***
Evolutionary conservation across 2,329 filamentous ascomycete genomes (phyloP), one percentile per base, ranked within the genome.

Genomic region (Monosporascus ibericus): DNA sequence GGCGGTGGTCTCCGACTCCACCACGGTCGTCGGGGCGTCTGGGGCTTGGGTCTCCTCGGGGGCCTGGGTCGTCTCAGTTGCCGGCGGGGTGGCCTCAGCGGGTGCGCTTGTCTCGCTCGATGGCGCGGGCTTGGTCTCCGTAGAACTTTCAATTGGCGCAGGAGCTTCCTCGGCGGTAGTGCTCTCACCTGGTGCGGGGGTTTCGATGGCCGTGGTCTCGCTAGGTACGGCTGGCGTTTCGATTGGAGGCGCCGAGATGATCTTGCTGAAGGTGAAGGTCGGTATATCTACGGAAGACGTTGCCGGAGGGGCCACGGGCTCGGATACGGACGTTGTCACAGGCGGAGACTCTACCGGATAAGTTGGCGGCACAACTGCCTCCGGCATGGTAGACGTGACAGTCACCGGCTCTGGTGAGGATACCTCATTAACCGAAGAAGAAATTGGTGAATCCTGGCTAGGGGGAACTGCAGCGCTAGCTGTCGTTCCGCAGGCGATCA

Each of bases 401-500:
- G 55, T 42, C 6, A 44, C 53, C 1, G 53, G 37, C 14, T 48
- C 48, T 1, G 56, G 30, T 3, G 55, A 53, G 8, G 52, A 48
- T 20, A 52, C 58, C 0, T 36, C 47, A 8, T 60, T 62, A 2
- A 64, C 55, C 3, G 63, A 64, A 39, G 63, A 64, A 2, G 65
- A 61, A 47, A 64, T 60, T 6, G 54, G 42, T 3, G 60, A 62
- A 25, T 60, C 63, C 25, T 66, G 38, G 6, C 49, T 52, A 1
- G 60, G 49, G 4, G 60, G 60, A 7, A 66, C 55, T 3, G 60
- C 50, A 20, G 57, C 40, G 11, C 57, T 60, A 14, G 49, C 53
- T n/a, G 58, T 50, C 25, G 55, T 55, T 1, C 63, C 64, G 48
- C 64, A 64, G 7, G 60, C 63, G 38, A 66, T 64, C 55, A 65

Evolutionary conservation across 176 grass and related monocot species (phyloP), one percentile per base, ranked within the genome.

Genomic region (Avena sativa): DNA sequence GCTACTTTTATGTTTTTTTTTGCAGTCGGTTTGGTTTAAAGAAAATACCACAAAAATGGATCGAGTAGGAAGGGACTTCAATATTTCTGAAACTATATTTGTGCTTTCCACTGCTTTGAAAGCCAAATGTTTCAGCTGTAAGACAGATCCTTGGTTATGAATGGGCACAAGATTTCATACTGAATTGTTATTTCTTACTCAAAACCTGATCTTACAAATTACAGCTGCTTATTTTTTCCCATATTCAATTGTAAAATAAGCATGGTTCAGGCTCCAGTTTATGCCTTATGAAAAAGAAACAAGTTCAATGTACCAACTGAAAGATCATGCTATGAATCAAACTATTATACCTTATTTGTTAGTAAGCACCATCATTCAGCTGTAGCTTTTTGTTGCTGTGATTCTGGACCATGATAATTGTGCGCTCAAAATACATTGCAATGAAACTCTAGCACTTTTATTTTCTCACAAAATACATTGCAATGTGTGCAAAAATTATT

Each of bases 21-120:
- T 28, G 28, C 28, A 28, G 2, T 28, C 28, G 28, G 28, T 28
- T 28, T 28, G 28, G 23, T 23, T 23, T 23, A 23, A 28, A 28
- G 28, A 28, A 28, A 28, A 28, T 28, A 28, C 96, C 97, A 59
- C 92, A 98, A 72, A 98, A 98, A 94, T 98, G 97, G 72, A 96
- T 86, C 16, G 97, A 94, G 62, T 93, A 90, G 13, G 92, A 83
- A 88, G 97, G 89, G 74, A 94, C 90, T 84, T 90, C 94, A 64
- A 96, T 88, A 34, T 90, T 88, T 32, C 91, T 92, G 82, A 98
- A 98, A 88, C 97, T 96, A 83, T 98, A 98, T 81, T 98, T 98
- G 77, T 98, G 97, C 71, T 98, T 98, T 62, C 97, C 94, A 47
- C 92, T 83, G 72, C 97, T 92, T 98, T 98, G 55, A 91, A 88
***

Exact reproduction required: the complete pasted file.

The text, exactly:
Evolutionary conservation across 2,329 filamentous ascomycete genomes (phyloP), one percentile per base, ranked within the genome.

Genomic region (Monosporascus ibericus): DNA sequence GGCGGTGGTCTCCGACTCCACCACGGTCGTCGGGGCGTCTGGGGCTTGGGTCTCCTCGGGGGCCTGGGTCGTCTCAGTTGCCGGCGGGGTGGCCTCAGCGGGTGCGCTTGTCTCGCTCGATGGCGCGGGCTTGGTCTCCGTAGAACTTTCAATTGGCGCAGGAGCTTCCTCGGCGGTAGTGCTCTCACCTGGTGCGGGGGTTTCGATGGCCGTGGTCTCGCTAGGTACGGCTGGCGTTTCGATTGGAGGCGCCGAGATGATCTTGCTGAAGGTGAAGGTCGGTATATCTACGGAAGACGTTGCCGGAGGGGCCACGGGCTCGGATACGGACGTTGTCACAGGCGGAGACTCTACCGGATAAGTTGGCGGCACAACTGCCTCCGGCATGGTAGACGTGACAGTCACCGGCTCTGGTGAGGATACCTCATTAACCGAAGAAGAAATTGGTGAATCCTGGCTAGGGGGAACTGCAGCGCTAGCTGTCGTTCCGCAGGCGATCA

Each of bases 401-500:
- G 55, T 42, C 6, A 44, C 53, C 1, G 53, G 37, C 14, T 48
- C 48, T 1, G 56, G 30, T 3, G 55, A 53, G 8, G 52, A 48
- T 20, A 52, C 58, C 0, T 36, C 47, A 8, T 60, T 62, A 2
- A 64, C 55, C 3, G 63, A 64, A 39, G 63, A 64, A 2, G 65
- A 61, A 47, A 64, T 60, T 6, G 54, G 42, T 3, G 60, A 62
- A 25, T 60, C 63, C 25, T 66, G 38, G 6, C 49, T 52, A 1
- G 60, G 49, G 4, G 60, G 60, A 7, A 66, C 55, T 3, G 60
- C 50, A 20, G 57, C 40, G 11, C 57, T 60, A 14, G 49, C 53
- T n/a, G 58, T 50, C 25, G 55, T 55, T 1, C 63, C 64, G 48
- C 64, A 64, G 7, G 60, C 63, G 38, A 66, T 64, C 55, A 65

Evolutionary conservation across 176 grass and related monocot species (phyloP), one percentile per base, ranked within the genome.

Genomic region (Avena sativa): DNA sequence GCTACTTTTATGTTTTTTTTTGCAGTCGGTTTGGTTTAAAGAAAATACCACAAAAATGGATCGAGTAGGAAGGGACTTCAATATTTCTGAAACTATATTTGTGCTTTCCACTGCTTTGAAAGCCAAATGTTTCAGCTGTAAGACAGATCCTTGGTTATGAATGGGCACAAGATTTCATACTGAATTGTTATTTCTTACTCAAAACCTGATCTTACAAATTACAGCTGCTTATTTTTTCCCATATTCAATTGTAAAATAAGCATGGTTCAGGCTCCAGTTTATGCCTTATGAAAAAGAAACAAGTTCAATGTACCAACTGAAAGATCATGCTATGAATCAAACTATTATACCTTATTTGTTAGTAAGCACCATCATTCAGCTGTAGCTTTTTGTTGCTGTGATTCTGGACCATGATAATTGTGCGCTCAAAATACATTGCAATGAAACTCTAGCACTTTTATTTTCTCACAAAATACATTGCAATGTGTGCAAAAATTATT

Each of bases 21-120:
- T 28, G 28, C 28, A 28, G 2, T 28, C 28, G 28, G 28, T 28
- T 28, T 28, G 28, G 23, T 23, T 23, T 23, A 23, A 28, A 28
- G 28, A 28, A 28, A 28, A 28, T 28, A 28, C 96, C 97, A 59
- C 92, A 98, A 72, A 98, A 98, A 94, T 98, G 97, G 72, A 96
- T 86, C 16, G 97, A 94, G 62, T 93, A 90, G 13, G 92, A 83
- A 88, G 97, G 89, G 74, A 94, C 90, T 84, T 90, C 94, A 64
- A 96, T 88, A 34, T 90, T 88, T 32, C 91, T 92, G 82, A 98
- A 98, A 88, C 97, T 96, A 83, T 98, A 98, T 81, T 98, T 98
- G 77, T 98, G 97, C 71, T 98, T 98, T 62, C 97, C 94, A 47
- C 92, T 83, G 72, C 97, T 92, T 98, T 98, G 55, A 91, A 88